Before we look at the concept of cross contour lines, we must first review the definition of contour lines. Contour lines are simply "outlines". We typically use contour lines to define the edges of objects and details within them. Contour lines are visible lines or lines defined by contrast. In other words, we can actually see contour lines in most circumstances.
Cross contour lines are implied lines that may or may not be visible on the subject. Instead of defining the edges and details of the subject, cross contour lines describe the form.
The following video describes cross contour lines and how they can be used to improve your drawing and painting. More on cross contour lines can be found further down this page...
Cross contour lines flow over the form of the object. A good way to understand this concept is to take your finger and move it slowly over the surface of an object, following a straight path. Watch your finger as you move it and try to imagine that it is leaving a line as it moves. Your finger will move and change direction according to the form.
Another way to understand this concept is to look at a topographical map. Lines on a typographical map are closer together in locations where the elevation changes. We can understand the form of the terrain by the lines that are printed on the map.
But the best way to understand the concept of cross contour lines is to simply practice drawing them by observing a subject. Simple objects, like an apple, work best if you are new to this concept.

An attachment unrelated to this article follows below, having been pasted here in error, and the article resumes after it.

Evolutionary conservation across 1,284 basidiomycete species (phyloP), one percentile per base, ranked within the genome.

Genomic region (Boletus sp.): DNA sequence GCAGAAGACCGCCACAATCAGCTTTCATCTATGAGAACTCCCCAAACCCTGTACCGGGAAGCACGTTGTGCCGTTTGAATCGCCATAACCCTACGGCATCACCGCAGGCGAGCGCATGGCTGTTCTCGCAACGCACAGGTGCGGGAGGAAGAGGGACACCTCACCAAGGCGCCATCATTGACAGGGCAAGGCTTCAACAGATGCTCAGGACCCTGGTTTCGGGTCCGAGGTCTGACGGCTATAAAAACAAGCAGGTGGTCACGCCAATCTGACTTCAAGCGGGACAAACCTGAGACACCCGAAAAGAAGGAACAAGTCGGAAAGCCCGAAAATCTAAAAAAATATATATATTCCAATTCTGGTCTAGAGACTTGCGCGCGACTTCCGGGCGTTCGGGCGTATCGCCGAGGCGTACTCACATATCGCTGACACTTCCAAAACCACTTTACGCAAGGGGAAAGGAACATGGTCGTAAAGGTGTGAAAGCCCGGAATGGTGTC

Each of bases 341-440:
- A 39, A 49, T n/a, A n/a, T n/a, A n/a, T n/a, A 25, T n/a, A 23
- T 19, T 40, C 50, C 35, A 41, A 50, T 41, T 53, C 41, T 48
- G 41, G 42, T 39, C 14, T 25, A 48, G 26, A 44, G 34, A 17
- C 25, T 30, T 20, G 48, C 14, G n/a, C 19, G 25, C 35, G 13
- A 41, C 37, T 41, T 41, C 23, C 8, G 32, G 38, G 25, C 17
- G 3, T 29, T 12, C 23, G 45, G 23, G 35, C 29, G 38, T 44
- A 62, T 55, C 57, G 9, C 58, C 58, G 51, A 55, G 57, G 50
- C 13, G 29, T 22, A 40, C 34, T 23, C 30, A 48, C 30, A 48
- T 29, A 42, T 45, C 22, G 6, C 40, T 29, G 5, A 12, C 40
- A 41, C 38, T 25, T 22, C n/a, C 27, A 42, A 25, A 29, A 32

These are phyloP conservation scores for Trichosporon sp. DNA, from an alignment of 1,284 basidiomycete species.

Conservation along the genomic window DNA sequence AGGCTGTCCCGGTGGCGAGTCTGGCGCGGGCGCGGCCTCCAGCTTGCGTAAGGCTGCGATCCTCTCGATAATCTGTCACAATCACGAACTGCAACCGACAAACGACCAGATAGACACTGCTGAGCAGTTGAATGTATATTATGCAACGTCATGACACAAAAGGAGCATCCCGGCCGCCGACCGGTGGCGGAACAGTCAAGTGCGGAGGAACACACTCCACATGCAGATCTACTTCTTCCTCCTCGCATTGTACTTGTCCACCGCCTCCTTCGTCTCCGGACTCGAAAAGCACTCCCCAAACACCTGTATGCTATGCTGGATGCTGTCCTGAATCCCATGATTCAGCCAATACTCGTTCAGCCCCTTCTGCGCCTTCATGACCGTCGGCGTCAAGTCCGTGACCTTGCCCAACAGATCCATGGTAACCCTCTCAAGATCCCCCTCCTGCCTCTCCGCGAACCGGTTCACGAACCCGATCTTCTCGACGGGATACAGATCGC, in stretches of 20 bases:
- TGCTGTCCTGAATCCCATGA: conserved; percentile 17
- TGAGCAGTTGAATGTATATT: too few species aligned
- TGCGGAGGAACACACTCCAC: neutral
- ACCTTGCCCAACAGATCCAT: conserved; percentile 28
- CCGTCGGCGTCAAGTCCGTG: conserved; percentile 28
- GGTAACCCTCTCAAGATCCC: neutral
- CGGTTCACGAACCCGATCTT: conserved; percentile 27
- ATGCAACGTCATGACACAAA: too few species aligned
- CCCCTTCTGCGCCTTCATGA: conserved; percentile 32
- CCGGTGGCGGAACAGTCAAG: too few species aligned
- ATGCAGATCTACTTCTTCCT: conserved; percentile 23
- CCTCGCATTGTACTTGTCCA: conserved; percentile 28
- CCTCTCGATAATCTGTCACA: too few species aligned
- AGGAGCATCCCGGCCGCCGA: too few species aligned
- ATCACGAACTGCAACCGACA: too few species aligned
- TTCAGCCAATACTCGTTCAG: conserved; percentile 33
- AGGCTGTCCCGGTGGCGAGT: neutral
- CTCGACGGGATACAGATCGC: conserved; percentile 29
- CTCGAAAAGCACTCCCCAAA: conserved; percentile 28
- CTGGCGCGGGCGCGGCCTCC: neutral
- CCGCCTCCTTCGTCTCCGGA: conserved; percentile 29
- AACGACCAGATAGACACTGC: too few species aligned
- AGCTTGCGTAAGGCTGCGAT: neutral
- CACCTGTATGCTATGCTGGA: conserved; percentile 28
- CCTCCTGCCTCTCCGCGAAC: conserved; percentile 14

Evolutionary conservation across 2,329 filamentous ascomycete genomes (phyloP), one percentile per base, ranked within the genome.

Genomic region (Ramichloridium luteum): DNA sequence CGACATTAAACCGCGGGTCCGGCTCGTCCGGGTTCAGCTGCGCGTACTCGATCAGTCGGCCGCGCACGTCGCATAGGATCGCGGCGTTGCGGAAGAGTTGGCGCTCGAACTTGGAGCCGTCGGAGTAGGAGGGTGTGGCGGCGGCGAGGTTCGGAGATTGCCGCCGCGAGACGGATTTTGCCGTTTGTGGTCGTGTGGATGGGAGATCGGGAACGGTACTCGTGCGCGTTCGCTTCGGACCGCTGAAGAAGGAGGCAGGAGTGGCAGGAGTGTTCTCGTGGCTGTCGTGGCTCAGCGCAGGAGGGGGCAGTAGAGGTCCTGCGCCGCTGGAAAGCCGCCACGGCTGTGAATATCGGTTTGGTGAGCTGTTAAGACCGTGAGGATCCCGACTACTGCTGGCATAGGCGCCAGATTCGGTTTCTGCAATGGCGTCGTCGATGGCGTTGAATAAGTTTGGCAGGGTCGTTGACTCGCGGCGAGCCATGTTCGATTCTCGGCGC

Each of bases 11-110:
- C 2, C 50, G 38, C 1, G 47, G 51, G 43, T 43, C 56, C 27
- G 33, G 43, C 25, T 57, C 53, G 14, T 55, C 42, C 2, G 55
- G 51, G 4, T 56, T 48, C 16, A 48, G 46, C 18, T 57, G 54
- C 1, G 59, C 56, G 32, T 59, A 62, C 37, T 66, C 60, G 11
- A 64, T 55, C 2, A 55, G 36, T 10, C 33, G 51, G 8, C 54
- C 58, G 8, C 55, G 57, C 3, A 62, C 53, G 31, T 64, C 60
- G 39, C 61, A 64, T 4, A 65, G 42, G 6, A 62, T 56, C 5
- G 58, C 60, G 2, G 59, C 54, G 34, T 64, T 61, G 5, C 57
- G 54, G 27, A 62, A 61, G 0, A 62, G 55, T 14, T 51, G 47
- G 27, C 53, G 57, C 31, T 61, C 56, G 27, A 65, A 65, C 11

There is practical reason for understanding cross contour lines. This concept is important in communicating form in your drawings and paintings and can help you make smart decisions regarding the direction of your stroke - whether it be with a pencil, pen, or brush.
While cross contour lines can flow in generally any direction, in most circumstances, you'll want to consider lines that flow vertically or horizontally around the form.
The brush strokes or marks made with a drawing medium are more effective in communicating the form of the subject if they flow with the cross contour lines. Just like if you were to run your finger over the form, these strokes will change direction in the same manner. This is true for any drawing or painting medium.
The strokes that are made with a pencil or a brush should flow in harmony with the cross contours of the subject and in turn, communicate more about the form of the object. When combined with a consistent use of value, the illusion of form in a drawing or painting is easily achieved.